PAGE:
One hallmark of the PRRS virus in swine is its extremely high genetic diversity. This phenomenon has important implications for disease diagnosis and prevention and is one of the major causes of the partial or complete lack of protection against re-infections.
The PRRS virus is an RNA virus that belongs to the genus Arterivirus, the only genus in the family Arteriviridae, in the order Nidovirales. The PRRS virus contains a non-segmented, single-stranded, positive-sense RNA genome. The RNA genome is composed of ten open reading frames (ORFs).
Since the first outbreaks of PRRS in swine in America and Europe, two PRRS virus genotypes have been designated: European or Type 1 (prototype Lelystad virus) and North-American or Type 2 (prototype VR-2332). Interestingly, similarity between both prototype nucleotide sequences is as low as 55%. More importantly, intratype pairwise nucleotide sequence variation exceeds 20% (up to 30% in type 1 and around 21% in type 2).
A significant number of subtypes has been identified in both genotypes. Within type 1, there are at least 4 different subtypes; subtype I is predominant in Western Europe, whereas subtypes II-IV are isolated only in countries to the East of Poland. It seems that genetic variability within subtypes II-IV is higher than within subtype I (18.2% vs. 11.9% using ORF5, respectively). Regarding type 2, although subtypes have not been clearly defined, several lineages exist in two well-defined clades; seven lineages made up by North-American isolates and two lineages exclusively consisting of isolates from South-East Asia.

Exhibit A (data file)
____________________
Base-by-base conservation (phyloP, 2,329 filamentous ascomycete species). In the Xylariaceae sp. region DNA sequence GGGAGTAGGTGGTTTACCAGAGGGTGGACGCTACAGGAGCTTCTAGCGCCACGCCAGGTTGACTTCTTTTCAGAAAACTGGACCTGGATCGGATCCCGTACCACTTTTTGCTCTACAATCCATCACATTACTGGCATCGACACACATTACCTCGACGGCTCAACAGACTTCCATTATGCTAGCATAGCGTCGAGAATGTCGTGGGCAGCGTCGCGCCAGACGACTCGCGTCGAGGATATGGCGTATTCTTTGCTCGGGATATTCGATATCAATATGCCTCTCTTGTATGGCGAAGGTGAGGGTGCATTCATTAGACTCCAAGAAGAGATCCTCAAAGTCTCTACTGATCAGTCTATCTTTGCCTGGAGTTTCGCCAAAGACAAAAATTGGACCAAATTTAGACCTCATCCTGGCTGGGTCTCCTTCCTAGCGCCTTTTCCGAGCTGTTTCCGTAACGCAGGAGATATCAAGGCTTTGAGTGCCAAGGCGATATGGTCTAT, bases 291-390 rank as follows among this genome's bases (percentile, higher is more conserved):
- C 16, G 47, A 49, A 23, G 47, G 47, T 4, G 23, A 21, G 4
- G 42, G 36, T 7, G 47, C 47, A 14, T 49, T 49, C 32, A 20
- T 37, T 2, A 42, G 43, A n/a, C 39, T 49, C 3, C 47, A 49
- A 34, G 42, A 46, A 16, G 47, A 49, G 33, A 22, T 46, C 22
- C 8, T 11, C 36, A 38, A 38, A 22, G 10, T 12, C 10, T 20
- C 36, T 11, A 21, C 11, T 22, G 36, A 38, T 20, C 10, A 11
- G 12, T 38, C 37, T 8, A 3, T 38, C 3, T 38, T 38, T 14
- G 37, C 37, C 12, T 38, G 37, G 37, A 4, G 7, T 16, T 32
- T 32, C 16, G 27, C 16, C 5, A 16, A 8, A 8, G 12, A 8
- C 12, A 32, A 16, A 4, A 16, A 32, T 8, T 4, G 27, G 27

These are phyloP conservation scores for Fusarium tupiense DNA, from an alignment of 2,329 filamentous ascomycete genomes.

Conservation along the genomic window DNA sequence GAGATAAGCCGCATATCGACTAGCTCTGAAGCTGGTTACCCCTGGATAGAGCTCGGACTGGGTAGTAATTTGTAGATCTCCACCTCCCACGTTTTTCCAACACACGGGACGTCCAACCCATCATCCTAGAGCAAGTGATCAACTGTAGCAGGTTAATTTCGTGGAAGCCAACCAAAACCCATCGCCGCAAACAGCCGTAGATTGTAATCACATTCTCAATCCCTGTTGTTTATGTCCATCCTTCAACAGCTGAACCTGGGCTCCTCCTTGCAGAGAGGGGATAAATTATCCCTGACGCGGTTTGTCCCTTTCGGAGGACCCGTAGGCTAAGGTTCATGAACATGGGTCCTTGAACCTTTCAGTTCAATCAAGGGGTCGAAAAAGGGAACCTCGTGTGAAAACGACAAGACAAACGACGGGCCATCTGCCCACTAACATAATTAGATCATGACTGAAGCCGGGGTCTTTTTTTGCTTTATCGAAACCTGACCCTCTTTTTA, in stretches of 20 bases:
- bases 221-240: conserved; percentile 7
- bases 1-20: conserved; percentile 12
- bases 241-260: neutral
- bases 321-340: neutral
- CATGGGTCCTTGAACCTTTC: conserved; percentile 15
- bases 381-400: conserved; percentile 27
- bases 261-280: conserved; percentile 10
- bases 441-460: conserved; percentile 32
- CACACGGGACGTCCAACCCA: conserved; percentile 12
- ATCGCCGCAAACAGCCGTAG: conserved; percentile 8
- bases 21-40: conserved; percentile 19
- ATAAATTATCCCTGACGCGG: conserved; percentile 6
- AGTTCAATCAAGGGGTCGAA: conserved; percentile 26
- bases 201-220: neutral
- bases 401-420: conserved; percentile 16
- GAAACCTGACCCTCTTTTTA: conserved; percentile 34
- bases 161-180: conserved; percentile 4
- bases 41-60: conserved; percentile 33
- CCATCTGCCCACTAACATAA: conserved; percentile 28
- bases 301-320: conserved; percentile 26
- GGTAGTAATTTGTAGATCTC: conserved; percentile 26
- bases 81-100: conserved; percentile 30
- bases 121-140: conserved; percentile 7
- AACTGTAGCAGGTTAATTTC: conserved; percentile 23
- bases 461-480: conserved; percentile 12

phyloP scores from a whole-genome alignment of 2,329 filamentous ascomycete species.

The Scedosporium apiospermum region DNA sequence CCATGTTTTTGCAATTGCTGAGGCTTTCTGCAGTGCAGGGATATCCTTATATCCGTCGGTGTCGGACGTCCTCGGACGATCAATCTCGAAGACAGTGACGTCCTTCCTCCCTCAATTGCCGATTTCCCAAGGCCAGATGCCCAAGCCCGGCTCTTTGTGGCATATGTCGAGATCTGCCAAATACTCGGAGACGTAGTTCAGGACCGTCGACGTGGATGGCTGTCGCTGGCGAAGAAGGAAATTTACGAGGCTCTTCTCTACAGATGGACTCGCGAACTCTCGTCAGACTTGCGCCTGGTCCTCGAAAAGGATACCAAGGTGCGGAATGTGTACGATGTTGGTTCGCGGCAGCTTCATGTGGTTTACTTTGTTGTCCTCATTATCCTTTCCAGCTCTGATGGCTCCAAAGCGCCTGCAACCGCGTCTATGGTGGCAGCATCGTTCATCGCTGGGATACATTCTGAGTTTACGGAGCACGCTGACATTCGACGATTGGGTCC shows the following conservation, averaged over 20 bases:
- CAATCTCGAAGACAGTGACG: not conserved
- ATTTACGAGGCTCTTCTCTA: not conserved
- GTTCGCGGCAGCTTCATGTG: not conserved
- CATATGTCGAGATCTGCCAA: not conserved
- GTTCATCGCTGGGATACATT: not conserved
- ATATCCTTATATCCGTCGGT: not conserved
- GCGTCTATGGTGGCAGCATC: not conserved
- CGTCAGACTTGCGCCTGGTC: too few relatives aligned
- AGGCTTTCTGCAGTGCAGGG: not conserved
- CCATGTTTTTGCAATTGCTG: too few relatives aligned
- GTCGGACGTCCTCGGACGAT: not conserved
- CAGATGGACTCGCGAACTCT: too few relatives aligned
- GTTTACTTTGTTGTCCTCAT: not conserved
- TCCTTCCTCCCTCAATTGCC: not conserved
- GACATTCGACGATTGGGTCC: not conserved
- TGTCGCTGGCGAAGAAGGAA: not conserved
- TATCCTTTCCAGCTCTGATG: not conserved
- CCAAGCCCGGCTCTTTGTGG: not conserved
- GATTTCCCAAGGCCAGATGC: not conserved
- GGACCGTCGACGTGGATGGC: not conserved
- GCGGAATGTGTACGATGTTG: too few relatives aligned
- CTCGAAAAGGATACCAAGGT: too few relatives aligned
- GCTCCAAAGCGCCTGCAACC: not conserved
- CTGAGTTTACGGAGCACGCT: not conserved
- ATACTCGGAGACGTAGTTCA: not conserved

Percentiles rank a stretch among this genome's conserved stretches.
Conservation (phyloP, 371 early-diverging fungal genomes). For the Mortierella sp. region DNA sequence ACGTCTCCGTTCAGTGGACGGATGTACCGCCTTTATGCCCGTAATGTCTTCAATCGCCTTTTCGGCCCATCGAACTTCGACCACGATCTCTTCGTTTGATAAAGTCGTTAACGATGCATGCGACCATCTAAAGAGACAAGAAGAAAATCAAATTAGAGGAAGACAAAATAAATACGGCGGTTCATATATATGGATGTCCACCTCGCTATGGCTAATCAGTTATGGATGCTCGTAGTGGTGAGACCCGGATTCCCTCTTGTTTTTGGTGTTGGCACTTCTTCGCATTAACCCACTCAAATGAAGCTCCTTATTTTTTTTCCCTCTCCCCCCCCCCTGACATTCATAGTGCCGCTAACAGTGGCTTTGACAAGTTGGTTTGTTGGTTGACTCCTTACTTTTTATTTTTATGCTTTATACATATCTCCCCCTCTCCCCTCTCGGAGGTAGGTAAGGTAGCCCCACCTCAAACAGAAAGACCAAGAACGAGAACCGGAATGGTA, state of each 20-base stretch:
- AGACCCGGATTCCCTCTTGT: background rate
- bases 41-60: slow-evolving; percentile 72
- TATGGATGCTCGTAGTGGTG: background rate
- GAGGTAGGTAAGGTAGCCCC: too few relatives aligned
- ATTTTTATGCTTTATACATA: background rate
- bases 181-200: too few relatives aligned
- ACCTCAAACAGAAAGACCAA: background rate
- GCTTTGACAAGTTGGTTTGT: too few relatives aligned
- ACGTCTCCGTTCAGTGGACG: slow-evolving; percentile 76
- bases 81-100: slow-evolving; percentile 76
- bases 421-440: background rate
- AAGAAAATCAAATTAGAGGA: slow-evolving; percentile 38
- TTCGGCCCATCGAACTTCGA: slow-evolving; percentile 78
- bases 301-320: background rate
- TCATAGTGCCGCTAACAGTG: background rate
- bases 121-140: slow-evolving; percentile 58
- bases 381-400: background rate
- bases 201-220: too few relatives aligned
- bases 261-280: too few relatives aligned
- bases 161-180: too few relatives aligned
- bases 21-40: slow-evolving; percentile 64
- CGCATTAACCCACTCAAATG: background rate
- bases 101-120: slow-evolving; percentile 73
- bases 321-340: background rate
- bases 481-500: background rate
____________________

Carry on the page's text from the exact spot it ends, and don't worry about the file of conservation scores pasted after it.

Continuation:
It has been described that the allocation of genetic diversity is not constant along the PRRS virus genome. Thus, it seems that diversity occurs more frequently in ORF1a, ORF3 and ORF4. However, it is important to note that phylogenetic analyses to determine subtypes and lineages have generally been based on ORF5, which represents a low percentage of the total viral genome. We cannot rule out that this classification may change in the future using the whole genome.
There are several causes that may explain why the PRRS virus in swine has such a highly genetic diversity:
Random mutations. As an RNA virus, the PRRS virus has an RNA polymerase that does not have the ability to correct the inherent common errors that occur during the transcription of RNA. Since these errors appear every 100-1,000 nucleotides, each new virus may be different to the previous one. The PRRS virus mutation rate is assumed to be the highest so far for a virus, being up to 40 times higher than the mutation rates of well-known viruses, such as the avian influenza virus or human immunodeficiency virus.
Recombination. Recombination among PRRS virus strains has frequently been demonstrated in both genotypes, indicating that this phenomenon is also very important in PRRS virus genetic diversity.
Immune selection. During infection, predominant variants would be those variants that possess changes in their genome which represent an advantage compared to the parental strain, such as the ability to escape from the immune response. Therefore, as PRRS virus variants are constantly created, producing new forms of antigens, host immune responses could cause selection pressure.
There are several consequences of such genetic diversity, all them implying a complication in diagnosis (false negatives in ELISA and PCR assays) and control (appearance of new highly pathogenic strains and immune escape mutants) of the PRRS disease in swine.